Pandan Bread

After making my ham and cheese bread, I had enough tangzhong mixture left to make another loaf, so I decided to try making pandan bread.

Pandan is a common flavor used in Filipino, Vietnamese, Malaysian and Thai cuisine. You can make a pandan extract or paste with fresh pandan leaves, but I’ve never done this. Instead I’ve always used a pandan paste, which can be found at the grocery store.


I’ve always found it hard to describe the taste of pandan, but I really love it. And I like the pretty green (though there is food coloring added to the pandan paste to make it look like the colors of pandan leaves).

The bread came out nice and fluffy. I was a little worried after my disaster trying to create a purple sweet potato bread. The pandan taste ended up being pretty mild though even though I thought I used a tad too much extract.
I am submitting this recipe to Yeastspotting.

Pandan bread (recipe base adapted from two of Christine’s recipes here and here,which she adapted from the 65 degrees book)


2½ cups bread flour
3tbsp + 2 tsp sugar
1/2 tsp salt
1 large egg
½ cup milk
120g tangzhong (click here for making tangzhong)
2 tsp instant yeast
3 tbsp butter (cut into small pieces, softened at room temperature)

2 tsp pandan paste

1. Combine the flour, salt, sugar and instant yeast in a bowl of a stand mixer. Make a well in the center. Add in all wet ingredients: milk, egg and tangzhong and pandan paste. Fit the dough hook attachment on your stand mixer and begin mixing on medium speed and knead until your dough comes together and then add in the butter and continue kneading.  Keep kneading until the dough is smooth, not too sticky on the surface and elastic. I kneaded the dough for about 18-20 minutes. Each mixer may vary.

When the dough is ready, you should be able to take a chunk of dough and stretch it to a very thin membrane before it breaks. When it does break, the break should be form a circle. (These are old photos I took from another bread to give you an idea of what it should look like.)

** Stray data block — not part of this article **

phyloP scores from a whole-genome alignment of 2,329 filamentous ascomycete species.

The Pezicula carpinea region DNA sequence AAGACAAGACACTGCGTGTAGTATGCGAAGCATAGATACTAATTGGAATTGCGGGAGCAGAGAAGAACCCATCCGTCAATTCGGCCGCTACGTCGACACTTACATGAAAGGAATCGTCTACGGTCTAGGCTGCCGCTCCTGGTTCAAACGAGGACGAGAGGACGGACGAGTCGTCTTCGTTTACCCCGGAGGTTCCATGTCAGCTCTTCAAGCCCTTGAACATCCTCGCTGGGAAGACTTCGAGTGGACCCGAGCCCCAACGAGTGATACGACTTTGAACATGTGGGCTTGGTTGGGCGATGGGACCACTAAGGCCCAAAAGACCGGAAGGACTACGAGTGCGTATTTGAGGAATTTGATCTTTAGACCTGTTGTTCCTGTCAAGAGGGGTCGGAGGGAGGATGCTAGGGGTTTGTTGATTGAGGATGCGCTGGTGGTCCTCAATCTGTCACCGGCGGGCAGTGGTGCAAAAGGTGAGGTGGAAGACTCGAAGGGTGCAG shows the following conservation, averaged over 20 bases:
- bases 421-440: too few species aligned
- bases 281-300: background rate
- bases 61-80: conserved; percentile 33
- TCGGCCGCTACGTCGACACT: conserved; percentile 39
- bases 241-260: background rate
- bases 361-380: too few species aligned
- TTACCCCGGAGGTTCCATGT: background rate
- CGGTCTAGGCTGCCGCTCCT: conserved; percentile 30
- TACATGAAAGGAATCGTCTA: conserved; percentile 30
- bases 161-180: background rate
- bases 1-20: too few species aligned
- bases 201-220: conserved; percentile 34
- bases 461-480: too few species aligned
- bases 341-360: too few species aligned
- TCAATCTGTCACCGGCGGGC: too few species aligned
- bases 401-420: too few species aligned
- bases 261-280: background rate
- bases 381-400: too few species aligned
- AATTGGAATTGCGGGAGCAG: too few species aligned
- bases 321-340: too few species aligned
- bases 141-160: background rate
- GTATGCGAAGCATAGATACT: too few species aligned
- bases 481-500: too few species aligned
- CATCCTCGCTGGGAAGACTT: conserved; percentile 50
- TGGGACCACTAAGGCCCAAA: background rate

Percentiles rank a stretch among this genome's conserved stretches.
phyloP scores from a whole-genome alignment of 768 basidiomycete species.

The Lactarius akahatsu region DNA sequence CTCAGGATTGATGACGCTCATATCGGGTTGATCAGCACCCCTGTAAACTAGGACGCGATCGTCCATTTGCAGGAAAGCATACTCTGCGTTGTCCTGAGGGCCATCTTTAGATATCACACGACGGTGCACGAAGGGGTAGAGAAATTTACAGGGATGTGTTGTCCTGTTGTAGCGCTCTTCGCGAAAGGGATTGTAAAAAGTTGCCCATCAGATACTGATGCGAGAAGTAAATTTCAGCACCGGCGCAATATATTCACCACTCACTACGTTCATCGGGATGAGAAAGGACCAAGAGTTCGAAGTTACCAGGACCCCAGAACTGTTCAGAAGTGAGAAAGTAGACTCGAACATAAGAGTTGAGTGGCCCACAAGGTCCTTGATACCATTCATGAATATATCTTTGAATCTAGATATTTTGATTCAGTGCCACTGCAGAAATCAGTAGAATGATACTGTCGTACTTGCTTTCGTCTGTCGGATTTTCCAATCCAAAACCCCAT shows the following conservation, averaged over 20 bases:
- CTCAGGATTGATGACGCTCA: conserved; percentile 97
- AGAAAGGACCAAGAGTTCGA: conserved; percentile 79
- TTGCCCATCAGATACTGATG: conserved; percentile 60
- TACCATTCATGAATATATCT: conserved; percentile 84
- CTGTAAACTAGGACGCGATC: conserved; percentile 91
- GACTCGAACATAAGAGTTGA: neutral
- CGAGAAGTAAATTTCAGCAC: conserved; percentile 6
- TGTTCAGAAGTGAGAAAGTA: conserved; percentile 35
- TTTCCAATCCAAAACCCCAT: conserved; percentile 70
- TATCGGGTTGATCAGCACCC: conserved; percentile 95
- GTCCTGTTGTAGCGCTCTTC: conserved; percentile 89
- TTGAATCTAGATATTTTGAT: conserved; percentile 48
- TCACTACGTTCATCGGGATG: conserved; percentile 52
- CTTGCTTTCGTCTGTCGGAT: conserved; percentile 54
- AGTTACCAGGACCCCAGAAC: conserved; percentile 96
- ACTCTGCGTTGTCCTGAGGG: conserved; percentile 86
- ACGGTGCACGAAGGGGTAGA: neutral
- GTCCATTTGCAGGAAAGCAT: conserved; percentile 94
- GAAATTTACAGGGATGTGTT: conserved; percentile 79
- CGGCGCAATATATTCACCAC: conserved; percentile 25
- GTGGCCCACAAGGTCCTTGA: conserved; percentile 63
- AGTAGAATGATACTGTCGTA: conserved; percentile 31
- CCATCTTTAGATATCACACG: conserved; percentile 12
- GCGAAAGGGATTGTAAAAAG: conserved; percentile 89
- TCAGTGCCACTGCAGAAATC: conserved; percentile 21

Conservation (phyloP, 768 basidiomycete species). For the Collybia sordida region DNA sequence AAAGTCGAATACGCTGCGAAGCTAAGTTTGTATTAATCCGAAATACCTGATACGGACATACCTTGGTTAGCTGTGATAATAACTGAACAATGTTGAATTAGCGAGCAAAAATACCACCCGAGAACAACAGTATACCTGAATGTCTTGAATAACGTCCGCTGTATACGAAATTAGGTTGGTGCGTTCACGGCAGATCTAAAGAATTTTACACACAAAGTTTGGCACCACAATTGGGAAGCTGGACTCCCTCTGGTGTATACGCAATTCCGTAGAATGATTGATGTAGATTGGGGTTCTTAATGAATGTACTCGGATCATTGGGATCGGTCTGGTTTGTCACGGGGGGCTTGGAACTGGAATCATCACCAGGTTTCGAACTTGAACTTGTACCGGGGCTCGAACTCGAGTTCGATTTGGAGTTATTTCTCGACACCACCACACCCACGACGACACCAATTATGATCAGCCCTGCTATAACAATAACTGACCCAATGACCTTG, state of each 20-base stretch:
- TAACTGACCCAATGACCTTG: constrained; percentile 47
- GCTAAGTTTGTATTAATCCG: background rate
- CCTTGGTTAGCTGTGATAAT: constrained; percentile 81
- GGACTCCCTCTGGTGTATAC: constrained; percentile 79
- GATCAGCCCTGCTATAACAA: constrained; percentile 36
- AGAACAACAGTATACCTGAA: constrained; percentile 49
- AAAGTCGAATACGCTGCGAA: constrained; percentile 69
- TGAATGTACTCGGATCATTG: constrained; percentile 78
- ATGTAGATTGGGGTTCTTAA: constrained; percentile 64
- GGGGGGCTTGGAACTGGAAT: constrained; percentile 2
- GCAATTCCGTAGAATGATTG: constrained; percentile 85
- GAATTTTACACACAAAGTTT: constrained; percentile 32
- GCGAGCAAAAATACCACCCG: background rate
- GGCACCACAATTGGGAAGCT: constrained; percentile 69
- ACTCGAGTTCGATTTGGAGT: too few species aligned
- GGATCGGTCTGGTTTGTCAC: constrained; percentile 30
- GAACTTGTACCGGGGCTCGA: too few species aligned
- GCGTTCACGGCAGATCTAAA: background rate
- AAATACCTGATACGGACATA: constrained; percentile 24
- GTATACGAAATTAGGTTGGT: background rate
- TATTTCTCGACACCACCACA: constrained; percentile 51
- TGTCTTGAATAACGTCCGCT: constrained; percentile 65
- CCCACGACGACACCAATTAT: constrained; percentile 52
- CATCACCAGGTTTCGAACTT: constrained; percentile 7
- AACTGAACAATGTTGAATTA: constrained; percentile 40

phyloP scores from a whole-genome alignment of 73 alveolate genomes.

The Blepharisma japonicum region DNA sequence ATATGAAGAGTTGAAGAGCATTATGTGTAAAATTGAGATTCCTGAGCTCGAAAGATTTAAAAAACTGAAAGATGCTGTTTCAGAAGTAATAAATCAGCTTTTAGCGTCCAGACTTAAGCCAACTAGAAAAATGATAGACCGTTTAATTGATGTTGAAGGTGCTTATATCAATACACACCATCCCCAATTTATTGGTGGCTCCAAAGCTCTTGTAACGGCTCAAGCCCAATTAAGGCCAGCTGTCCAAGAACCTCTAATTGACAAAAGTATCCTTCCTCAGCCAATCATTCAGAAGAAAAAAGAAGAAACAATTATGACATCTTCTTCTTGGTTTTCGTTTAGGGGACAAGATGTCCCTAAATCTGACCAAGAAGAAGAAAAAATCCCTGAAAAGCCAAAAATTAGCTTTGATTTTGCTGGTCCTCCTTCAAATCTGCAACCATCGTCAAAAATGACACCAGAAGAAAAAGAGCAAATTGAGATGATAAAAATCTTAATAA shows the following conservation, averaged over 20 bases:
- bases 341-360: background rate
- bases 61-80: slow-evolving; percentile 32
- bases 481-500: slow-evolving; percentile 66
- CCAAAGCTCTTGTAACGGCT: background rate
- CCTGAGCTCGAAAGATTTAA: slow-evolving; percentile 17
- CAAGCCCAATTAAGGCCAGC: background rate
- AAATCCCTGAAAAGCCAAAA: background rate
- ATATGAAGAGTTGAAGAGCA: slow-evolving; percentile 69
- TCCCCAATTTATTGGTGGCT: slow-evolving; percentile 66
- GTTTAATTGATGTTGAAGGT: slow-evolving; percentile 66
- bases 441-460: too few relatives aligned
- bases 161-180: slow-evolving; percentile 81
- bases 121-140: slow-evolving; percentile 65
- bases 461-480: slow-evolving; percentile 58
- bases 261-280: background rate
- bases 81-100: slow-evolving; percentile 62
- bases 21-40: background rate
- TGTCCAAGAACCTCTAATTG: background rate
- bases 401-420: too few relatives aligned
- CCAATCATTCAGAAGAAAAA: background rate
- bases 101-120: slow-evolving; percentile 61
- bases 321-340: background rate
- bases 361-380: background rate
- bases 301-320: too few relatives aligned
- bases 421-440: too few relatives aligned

2. Knead the dough into a ball shape. Take a large bowl and grease with oil.  Place dough into  greased bowl and cover with a wet towel. Let it proof until it’s doubled in size, about 40 minutes.
3. Transfer to a clean surface. Divide the dough into four equal portions. Knead into balls.  Cover with cling wrap, let rest for 15 minutes.
4. Roll out each portion of the dough with a rolling pin into an oval shape.  Take one end of the dough and fold to meet the middle of the oval. Take the other end and fold to meet on top. (Again, these are not photos from the pandan bread, but it is the same idea.)

5. Flip dough over with the folds facing down,and flatten dough with rolling pin.
6. Flip dough over so the folds face up. Now roll the dough up. Place each of the rolls into the bread pan and put a piece of plastic wrap over the rolls. Let them rise until double the size, approximately another 40 minutes.
7. As an option, beat an egg and brush egg mixture on top to create shiny eggwash finish.
8. Bake at 330 degrees F for approximately 30 minutes.

6 comments on “Pandan Bread”

  1. I’ve been looking for an easy bread recipe for my leftover pandan leaves. This sound perfect. Thank you.

    • I’ve had such a hard time finding pandan leaves! I always end up using extract, though the real thing is so much better.

  2. How do I make pandan paste from pandan leave?

  3. I just made this today with home made pandan leave paste but the bread doesn’t turn out green in colour. Anyway, the texture was very soft though..will definitely make this again…

    • The pandan paste I use has green good coloring in it. I think if you use fresh pandan leaves, you need to add a little green food coloring to get it to be green. Glad it tastes good though!

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